Road space is becoming a scarce commodity in America's metropolitan areas and there are few prospects of significantly increasing highway capacity except at an exorbitant cost. Can we afford to give away a portion of this valuable resource in the form of lanes exclusively reserved for carpools? And should we extend this give-away to low-emission vehicles, as called for in the Administration's and House surface transportation reauthorization bills and in proposed California legislation [AB 2628]? Most certainly not, says Robert Poole, director of transportation studies at the Reason Public Policy Institute in a recent commentary in PWFinancing. "America faces twin crises in urban transportation: a congestion crisis and a funding crisis. Express Toll Lanes that give every driver a congestion-relief alternative on major expressways could address both crises," asserts Poole. But this solution, he says, risks being compromised if we dedicate highway lanes to special classes of drivers or vehicles.
We agree. The original rationale for giving priority to carpoolers was to conserve fuel. But today, with the number of carpoolers dwindling and with the remaining carpools largely among family members (who would share a ride with or without an HOV incentive), reserving this valuable space for such a relatively small band of commuters simply makes no sense. Evidence from California's express toll lanes shows that drivers are willing to pay 50-60 cents/mile for the privilege of traveling in congestion-free lanes. Express Toll Lanes thus offer a potential to generate millions of dollars in toll revenue – money that could be used to supplement the gas tax and improve our highways and transit service.
Yes, encouraging ridesharing and low-emission vehicles are worthy public policy goals. But should they take precedence over congestion relief and generation of badly needed highway funds? We join Bob Poole in saying it is time for a serious debate on this issue.
When Anthony Downs comes out with a new book it's always a major publishing event, and so it was with the publication of his latest work, "Still Stuck in Traffic," unveiled at a June 14 Brookings Institution symposium before a crowd of Washington transportation and planning luminaries. The book is an expanded and updated version of Downs' earlier work, "Stuck in Traffic." While the new book reaffirms the author's long-held thesis that peak hour congestion is an inevitable condition of modern urban life and will not go away no matter what tactics might be employed against it, the new edition contains a wealth of fresh material, drawing on the many new ideas, data, research and experience generated since the publication of the original edition in 1992. Indeed, "Still Stuck in Traffic" may become the single most valuable source book of data, information and analysis for any one wishing to better understand the phenomenon of traffic congestion, its causes and remedies.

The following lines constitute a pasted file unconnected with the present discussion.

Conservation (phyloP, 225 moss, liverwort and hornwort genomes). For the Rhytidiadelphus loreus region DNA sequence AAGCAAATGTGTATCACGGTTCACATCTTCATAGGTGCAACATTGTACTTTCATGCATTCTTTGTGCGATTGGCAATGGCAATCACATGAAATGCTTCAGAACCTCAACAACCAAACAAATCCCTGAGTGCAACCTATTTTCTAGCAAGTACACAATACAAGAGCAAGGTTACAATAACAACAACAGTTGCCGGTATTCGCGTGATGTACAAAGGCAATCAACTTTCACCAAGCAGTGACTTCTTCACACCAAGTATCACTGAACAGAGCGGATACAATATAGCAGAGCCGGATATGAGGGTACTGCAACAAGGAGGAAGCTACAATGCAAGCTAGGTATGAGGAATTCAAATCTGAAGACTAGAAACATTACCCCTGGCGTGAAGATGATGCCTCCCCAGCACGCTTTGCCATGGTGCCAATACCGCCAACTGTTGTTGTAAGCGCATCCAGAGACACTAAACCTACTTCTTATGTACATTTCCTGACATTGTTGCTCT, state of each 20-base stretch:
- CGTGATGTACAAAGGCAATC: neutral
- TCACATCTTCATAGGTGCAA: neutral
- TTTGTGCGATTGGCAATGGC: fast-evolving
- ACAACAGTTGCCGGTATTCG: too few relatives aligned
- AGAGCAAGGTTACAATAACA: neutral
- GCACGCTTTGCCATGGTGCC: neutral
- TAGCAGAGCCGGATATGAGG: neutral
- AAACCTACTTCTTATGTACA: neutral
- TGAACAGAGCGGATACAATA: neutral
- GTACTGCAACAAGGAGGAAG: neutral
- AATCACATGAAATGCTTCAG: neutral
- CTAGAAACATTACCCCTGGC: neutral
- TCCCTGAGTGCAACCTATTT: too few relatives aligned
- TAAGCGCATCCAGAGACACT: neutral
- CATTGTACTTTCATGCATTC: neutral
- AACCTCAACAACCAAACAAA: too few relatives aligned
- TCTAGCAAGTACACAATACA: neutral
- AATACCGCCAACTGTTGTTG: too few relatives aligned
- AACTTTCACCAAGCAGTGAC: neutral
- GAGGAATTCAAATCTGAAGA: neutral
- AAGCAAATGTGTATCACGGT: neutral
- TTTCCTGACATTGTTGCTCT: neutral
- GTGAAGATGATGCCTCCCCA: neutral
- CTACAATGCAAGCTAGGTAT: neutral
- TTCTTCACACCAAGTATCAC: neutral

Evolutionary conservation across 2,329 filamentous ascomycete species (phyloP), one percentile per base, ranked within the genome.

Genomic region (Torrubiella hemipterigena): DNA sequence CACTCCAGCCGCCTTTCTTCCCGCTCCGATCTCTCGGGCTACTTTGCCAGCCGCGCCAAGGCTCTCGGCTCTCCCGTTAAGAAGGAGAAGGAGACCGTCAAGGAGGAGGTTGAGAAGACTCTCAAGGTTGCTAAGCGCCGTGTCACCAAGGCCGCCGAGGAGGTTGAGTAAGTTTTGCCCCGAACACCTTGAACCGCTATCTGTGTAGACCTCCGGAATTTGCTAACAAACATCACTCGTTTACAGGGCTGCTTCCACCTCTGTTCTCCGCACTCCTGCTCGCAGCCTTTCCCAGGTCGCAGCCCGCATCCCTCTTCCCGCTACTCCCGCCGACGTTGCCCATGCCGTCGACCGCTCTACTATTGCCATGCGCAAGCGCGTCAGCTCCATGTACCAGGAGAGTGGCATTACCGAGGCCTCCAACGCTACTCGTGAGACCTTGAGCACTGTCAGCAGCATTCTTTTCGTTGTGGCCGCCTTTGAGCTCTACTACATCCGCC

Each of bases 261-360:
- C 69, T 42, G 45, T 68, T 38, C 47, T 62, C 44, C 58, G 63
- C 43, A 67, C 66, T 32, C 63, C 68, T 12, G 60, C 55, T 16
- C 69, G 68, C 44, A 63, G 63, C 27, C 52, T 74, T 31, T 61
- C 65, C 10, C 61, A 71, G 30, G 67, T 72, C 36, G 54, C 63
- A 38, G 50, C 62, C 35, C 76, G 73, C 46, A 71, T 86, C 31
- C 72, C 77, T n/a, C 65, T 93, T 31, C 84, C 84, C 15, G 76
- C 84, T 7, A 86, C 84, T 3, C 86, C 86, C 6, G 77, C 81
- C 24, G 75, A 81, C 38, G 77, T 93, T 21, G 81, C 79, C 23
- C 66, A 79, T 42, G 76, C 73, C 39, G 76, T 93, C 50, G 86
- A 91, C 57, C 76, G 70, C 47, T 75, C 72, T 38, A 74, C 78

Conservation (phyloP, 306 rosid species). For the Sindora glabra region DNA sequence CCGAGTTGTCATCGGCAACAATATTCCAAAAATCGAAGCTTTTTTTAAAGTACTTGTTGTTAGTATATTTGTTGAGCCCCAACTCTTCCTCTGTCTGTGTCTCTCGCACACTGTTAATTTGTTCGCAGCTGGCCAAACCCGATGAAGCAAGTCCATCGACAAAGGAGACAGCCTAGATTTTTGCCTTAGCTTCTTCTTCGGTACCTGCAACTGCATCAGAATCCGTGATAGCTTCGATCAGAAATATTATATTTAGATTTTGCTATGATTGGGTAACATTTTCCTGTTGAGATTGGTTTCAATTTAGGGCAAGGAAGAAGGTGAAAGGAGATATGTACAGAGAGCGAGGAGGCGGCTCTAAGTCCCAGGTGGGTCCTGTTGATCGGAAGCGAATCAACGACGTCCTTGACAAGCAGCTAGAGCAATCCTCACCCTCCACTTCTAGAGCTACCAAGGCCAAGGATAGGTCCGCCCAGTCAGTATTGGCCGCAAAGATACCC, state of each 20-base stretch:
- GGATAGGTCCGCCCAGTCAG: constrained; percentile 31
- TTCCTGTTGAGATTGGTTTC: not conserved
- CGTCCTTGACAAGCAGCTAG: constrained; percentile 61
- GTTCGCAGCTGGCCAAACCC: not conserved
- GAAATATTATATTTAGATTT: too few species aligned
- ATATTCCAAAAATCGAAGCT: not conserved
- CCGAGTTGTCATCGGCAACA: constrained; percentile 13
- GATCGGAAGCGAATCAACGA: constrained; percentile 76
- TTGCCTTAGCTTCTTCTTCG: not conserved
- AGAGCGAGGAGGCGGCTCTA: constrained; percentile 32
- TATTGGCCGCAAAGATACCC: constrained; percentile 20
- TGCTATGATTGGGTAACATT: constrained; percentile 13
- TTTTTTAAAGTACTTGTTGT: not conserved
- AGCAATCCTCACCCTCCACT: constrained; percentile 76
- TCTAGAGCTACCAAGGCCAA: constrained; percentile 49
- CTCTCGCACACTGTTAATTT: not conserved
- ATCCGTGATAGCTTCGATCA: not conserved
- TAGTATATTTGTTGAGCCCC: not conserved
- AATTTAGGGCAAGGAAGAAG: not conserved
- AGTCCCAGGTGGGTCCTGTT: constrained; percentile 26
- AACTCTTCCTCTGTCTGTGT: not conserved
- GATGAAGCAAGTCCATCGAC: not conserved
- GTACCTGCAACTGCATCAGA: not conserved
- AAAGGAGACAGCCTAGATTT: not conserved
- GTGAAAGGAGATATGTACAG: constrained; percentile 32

It is difficult to argue with Downs' central principle of "triple convergence" that "for every commuter removed from traffic by any of the multitude of congestion relief tactics, another driver who is now using other routes or other modes, or going at other times, will move onto whatever space is vacated by the first ones." This would support and explain Downs' bottom-line—and to some, an excessively pessimistic and defeatist conclusion—that continued traffic congestion is inevitable (and may even get worse!). However, Downs does not think that traffic congestion is necessarily something to be demonized. First, he says, traffic congestion is often a sign of prosperity and economic success rather than an unmitigated disaster. In a sense, intensified traffic congestion is one of the prices society pays for economic success. Secondly, surveys Downs cites show that congestion is not a pressing concern among all Americans. Significant fractions of the nation's population do not encounter heavy traffic and are only rarely delayed by it. Almost no one see it as a national problem comparable in importance to the economy, crime or education.
That is not to say that residents of many large metropolitan regions – such as Denver, Atlanta, Seattle, Washington DC, or San Francisco – do not regard traffic congestion as a serious problem. In those regions (and there are many others in a similar situation), aggressive congestion-relief programs aimed at eliminating specific traffic bottlenecks and increasing capacity of congested corridors are not just desirable but essential. However, we agree with Tony Downs' conclusion that such efforts, while bringing short term relief, will not permanently eradicate peak hour traffic congestion. And we concur with his tongue-in-cheek advice that those of us who live in large urban areas might as well get used to congestion and regard the time spent stuck in traffic as a chance to relax, listen to music or talk radio and enjoy a few rare moments of quiet reflection and undisturbed privacy.